In Action Cycle 2, our teams have selected to trial the following practices.
Sydney & Maitland teams
Aim: To support parents and carers to understand and respond to children’s behaviour
Assist birth relatives and carers to reflect on and understand their own emotions so they can respond sensitively to children’s reactions and manage behaviour that arises before/after visits.
Carers talk to child before/after visit about how they are feeling to help them find verbal expression for emotions and learn how feelings are expressed in actions. Introduce children and carers to use of coloured ‘zones of regulation’ to help children communicate emotional states.
Parents [and relatives] do a brief relaxation or mindfulness activity before the visit [e.g. visualisation, body scan] to connect to own emotional state and assist them to co-regulate child’s behaviour.
Carers/parents introduce a ‘goodbye ritual’ at the end of visits so children and relatives can adjust to separation [e.g. sing favourite songs, look at photos taken at visit, exchange transitional object].
Aim: To promote carer skills and communication with birth relatives
Guide carers to actively support visits by offering parents [and relatives] constructive feedback during and after visits and reinforcing positive interactions with their children.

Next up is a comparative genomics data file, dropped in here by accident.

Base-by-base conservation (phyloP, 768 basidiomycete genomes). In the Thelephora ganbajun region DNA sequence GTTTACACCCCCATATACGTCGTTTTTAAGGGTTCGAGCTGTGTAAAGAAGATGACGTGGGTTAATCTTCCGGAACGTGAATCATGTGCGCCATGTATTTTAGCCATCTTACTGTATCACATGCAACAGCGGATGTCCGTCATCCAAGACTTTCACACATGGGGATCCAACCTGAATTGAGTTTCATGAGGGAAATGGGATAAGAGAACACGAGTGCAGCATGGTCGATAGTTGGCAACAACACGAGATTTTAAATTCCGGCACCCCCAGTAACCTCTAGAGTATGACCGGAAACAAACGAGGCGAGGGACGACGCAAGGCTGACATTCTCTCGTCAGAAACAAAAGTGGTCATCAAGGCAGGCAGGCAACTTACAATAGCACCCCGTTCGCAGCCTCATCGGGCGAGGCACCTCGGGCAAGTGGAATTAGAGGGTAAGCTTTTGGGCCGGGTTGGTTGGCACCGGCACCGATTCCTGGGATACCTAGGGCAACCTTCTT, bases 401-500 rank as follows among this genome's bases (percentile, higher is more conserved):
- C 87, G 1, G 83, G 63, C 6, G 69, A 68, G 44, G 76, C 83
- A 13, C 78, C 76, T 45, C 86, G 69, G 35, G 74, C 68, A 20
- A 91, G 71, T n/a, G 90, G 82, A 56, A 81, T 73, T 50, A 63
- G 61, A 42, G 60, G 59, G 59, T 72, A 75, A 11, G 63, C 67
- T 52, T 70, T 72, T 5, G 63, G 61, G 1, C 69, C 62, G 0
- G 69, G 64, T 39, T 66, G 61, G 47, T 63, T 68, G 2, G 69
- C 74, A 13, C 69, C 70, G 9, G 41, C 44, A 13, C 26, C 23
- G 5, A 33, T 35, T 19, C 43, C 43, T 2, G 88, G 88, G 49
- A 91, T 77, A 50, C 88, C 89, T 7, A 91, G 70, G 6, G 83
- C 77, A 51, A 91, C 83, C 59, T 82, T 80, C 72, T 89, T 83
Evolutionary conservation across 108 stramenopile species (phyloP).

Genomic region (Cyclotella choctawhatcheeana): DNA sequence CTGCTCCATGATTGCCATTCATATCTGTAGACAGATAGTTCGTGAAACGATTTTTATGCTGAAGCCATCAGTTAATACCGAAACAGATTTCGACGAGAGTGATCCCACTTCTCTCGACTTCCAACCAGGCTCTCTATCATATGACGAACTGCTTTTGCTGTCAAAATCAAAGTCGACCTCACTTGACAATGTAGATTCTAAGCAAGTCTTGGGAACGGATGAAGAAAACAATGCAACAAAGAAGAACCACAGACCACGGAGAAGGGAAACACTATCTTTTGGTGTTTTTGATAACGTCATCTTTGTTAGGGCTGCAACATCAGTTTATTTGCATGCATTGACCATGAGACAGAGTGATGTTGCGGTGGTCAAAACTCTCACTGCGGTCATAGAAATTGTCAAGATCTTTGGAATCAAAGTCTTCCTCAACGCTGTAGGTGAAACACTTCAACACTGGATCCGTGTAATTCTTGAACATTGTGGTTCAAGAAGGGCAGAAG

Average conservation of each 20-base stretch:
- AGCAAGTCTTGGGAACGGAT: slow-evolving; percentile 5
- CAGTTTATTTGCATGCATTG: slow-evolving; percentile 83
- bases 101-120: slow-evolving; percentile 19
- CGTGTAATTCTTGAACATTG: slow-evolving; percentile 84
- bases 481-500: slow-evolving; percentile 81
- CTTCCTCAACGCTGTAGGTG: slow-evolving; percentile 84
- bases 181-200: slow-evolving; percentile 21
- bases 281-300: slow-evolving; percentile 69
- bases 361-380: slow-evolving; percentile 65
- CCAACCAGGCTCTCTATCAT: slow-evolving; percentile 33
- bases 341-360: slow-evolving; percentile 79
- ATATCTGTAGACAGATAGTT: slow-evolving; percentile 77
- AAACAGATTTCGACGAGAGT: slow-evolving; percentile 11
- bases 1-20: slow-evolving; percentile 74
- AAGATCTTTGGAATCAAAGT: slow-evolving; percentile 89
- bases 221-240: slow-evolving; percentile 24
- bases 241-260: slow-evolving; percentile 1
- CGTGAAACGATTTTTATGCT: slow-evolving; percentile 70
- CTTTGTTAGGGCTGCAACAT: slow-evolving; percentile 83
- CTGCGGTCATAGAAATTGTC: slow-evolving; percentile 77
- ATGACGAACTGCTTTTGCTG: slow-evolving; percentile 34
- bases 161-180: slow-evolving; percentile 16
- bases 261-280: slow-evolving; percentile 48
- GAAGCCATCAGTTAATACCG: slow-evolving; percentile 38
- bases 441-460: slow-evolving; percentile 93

Initiate conversation with carers about their expectations around contact and their role in supporting it.
Maintain regular contact with carers before/after visits to offer feedback on their efforts and encourage reflection to improve future interactions with parents[relatives].
Help carers to prepare some casual ‘scripts’ for framing feedback as a suggestion not a demand
Help carers find specific examples of positive interactions and share how they benefitted child
Promoting Cultural Mentoring
Aim: to promote and develop cultural identity of Aboriginal children in care
Identify a cultural mentor within a child’s network who can support their relationships and cultural identity during visits. Mentor encourages parents/extended family to use visits to teach children songs, language and stories to share knowledge of family history, cultural values, customs and traditions.
Identify at least one cultural feature that is a strength to build on for the child and include an activity related to this in visits.
Dubbo team may incorporate the Wiradjuri activities developed for the project by Lynette Riley